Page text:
Everyone you meet comes with baggage;
find someone who cares enough to help you unpack.”
– Ziad K. Abdelnour

Our family history is revealed in many ways. It has an enormous impact upon the relationship with our partner, whether we realize it or not.

“You don’t respect me, you never have!”

Meet Ann and Ed.

In their first session, Ann complained that Ed did not respect her; he didn’t understand or appreciate how hard she had worked to raise their kids and care for their family over the years. She had given up her career to stay home with the children. Though Ann described feelings of resentment towards Ed, she was hard pressed to find specific examples of disrespect; it was more his lack of being effusive when he thanked her for all she did.

Ed was a hard worker, helped around the house, cared for and loved Ann. He was very proud of Ann being a wonderful mother and admired her desire to return to a career she had put on hold for years. Ann’s anger and resentment were a mystery to Ed. He often felt attacked and couldn’t understand where Ann’s feelings came from.

Ann and Ed had twin boys who would soon be leaving for college. They were looking forward to the empty nest and spending more time together; but Ann knew if she didn’t work through these feelings towards Ed, she wouldn’t be able to be close to him.

In reviewing Ann’s history, it was revealed that she was the oldest of four. Since her parents struggled financially and both worked, Ann was left to be the surrogate parent for her three siblings. Though Ann was a dutiful daughter and took on this role without question, she felt that her parents never truly understood the burden that was put upon her as a child. They lacked respect for all that she’d done. And she was still angry about it.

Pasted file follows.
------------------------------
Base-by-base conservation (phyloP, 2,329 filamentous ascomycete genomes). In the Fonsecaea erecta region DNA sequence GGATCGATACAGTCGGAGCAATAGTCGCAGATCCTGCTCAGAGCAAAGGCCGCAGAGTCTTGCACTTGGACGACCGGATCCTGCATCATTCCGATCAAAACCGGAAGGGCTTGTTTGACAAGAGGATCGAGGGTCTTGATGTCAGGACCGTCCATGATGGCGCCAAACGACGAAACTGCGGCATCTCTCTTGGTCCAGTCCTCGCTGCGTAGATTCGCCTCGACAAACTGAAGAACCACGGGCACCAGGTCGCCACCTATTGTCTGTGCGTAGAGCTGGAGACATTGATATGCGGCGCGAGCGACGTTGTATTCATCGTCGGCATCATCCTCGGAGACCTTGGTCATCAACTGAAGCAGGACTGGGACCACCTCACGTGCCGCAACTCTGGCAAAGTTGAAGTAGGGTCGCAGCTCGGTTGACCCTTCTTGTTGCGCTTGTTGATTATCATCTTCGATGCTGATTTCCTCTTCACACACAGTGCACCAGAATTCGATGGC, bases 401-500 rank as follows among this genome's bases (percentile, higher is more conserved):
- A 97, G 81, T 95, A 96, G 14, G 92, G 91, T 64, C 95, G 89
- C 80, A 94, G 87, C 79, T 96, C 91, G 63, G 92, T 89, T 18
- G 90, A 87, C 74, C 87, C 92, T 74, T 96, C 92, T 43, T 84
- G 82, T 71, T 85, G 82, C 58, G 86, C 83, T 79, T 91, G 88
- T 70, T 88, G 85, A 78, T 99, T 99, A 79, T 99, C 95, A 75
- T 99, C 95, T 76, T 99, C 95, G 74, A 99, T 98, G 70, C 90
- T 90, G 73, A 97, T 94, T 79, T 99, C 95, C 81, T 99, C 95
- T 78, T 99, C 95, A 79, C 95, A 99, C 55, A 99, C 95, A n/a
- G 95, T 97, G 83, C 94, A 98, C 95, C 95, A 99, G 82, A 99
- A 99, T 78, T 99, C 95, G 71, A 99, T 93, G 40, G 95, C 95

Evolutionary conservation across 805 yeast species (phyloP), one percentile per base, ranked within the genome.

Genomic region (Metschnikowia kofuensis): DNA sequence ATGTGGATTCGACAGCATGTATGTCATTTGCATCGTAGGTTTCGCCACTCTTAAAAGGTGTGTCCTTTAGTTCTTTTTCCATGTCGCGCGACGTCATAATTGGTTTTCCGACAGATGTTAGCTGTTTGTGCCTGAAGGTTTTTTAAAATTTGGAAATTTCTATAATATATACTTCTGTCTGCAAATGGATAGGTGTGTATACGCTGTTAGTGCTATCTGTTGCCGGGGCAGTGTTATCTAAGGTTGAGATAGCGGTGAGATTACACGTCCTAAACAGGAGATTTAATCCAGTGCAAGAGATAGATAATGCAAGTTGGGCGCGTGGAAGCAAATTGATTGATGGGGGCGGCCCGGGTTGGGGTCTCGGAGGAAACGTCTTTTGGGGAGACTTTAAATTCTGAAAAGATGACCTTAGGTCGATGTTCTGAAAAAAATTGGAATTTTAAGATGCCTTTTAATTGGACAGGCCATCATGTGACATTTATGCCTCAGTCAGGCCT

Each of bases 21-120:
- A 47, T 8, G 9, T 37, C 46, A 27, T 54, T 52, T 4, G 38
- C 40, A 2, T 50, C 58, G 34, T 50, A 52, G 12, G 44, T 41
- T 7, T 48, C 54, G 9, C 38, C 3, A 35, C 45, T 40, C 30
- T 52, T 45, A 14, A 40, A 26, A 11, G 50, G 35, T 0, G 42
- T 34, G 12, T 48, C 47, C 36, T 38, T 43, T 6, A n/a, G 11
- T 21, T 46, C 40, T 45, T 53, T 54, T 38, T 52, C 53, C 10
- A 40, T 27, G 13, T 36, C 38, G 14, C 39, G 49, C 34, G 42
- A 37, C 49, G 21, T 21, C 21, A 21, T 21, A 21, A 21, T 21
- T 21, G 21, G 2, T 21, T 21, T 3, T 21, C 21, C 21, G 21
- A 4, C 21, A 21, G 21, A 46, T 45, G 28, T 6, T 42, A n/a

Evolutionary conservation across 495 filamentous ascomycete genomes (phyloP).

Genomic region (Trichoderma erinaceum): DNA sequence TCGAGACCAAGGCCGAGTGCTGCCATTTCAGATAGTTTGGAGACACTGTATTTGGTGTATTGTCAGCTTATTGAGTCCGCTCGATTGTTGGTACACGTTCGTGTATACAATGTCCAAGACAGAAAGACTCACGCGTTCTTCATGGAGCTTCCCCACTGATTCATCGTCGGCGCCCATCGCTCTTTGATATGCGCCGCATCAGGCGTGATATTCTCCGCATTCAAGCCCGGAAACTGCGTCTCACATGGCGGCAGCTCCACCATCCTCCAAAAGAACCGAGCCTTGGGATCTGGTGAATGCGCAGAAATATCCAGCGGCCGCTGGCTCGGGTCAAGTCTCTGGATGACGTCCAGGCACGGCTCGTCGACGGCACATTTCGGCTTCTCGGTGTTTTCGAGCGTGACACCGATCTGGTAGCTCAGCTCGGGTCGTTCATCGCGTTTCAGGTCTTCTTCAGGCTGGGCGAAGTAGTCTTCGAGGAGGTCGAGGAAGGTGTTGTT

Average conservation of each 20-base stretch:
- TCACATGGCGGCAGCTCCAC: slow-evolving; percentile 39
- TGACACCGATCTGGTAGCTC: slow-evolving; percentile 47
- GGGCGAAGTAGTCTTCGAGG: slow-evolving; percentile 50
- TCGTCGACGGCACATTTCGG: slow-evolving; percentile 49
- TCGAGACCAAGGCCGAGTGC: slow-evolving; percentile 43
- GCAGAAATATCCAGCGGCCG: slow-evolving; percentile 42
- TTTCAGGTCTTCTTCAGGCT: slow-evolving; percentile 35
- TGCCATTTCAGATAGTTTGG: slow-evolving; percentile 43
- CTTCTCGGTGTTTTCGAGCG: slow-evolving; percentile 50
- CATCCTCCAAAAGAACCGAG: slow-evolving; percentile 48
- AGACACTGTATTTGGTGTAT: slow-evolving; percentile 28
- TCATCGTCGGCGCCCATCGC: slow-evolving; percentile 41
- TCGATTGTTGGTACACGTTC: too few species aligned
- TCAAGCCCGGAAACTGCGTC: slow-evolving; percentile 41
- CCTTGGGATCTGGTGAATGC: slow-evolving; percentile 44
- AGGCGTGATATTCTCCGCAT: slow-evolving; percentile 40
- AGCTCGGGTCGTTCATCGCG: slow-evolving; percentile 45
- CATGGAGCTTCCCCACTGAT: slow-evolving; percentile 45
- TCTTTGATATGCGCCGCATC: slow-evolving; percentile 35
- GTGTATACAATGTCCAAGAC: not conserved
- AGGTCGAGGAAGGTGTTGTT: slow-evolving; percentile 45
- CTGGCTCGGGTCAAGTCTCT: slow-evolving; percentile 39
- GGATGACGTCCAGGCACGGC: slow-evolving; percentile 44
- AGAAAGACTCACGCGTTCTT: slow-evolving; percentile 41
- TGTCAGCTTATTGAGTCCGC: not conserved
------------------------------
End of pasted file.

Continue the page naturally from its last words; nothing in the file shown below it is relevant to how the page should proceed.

In a flash the light bulb appeared. The connection between past and present was clear. Ann’s sensitivity about having sacrificed her desires to stay home with their children meant that her needs were once again last on the list. Ann recognized that most of her resentful feelings harkened back to her past and didn’t belong to Ed. Unconsciously she felt her past was being repeated. Ed’s lack of expressiveness triggered those feelings.

Once Ann became aware that her strong feelings about Ed’s “lack of respect” were fueled by her anger and sadness about her history, she was able to let go of her resentment toward Ed. She took ownership that she had made the decision to stay home with the children and postpone her career.

When Ed understood that Ann’s complaints were in large part related to her unfulfilled childhood, he stopped feeling attacked and made more of an effort to show his gratitude and deeper feelings of appreciation for all that Ann did.

To plan for the future, since this could come up again, here is what we suggested:

When Ann expresses resentment, Ed’s role is to:

  • Not take it personally
  • Draw her thoughts out
  • Listen to her feelings and
  • Provide verbal reassurance he did appreciate and respect her

Ann’s role is to:

  • Be aware of her history
  • Ask herself how much of her feeling belonged to Ed
  • State specifically and behaviorally what bothered her
  • Talk in a more factual and less critical way

It was amazing for us to see how the exploration of a person’s feelings about their past, explained their responses in the present. This discovery set Ann and Ed on a completely different track and brought them together at a pivotal crossroads in their relationship.


Your relationship deserves the highest level of support. Relationship Experts, Bob and Lori Hollander are committed to helping individuals and couples build connection and deepen bonds in a world that often makes it difficult.

Call them at 410-363-2825 or email them today, info@relationshipswork.com.


Photo credit Alexas_Fotos on Pixabay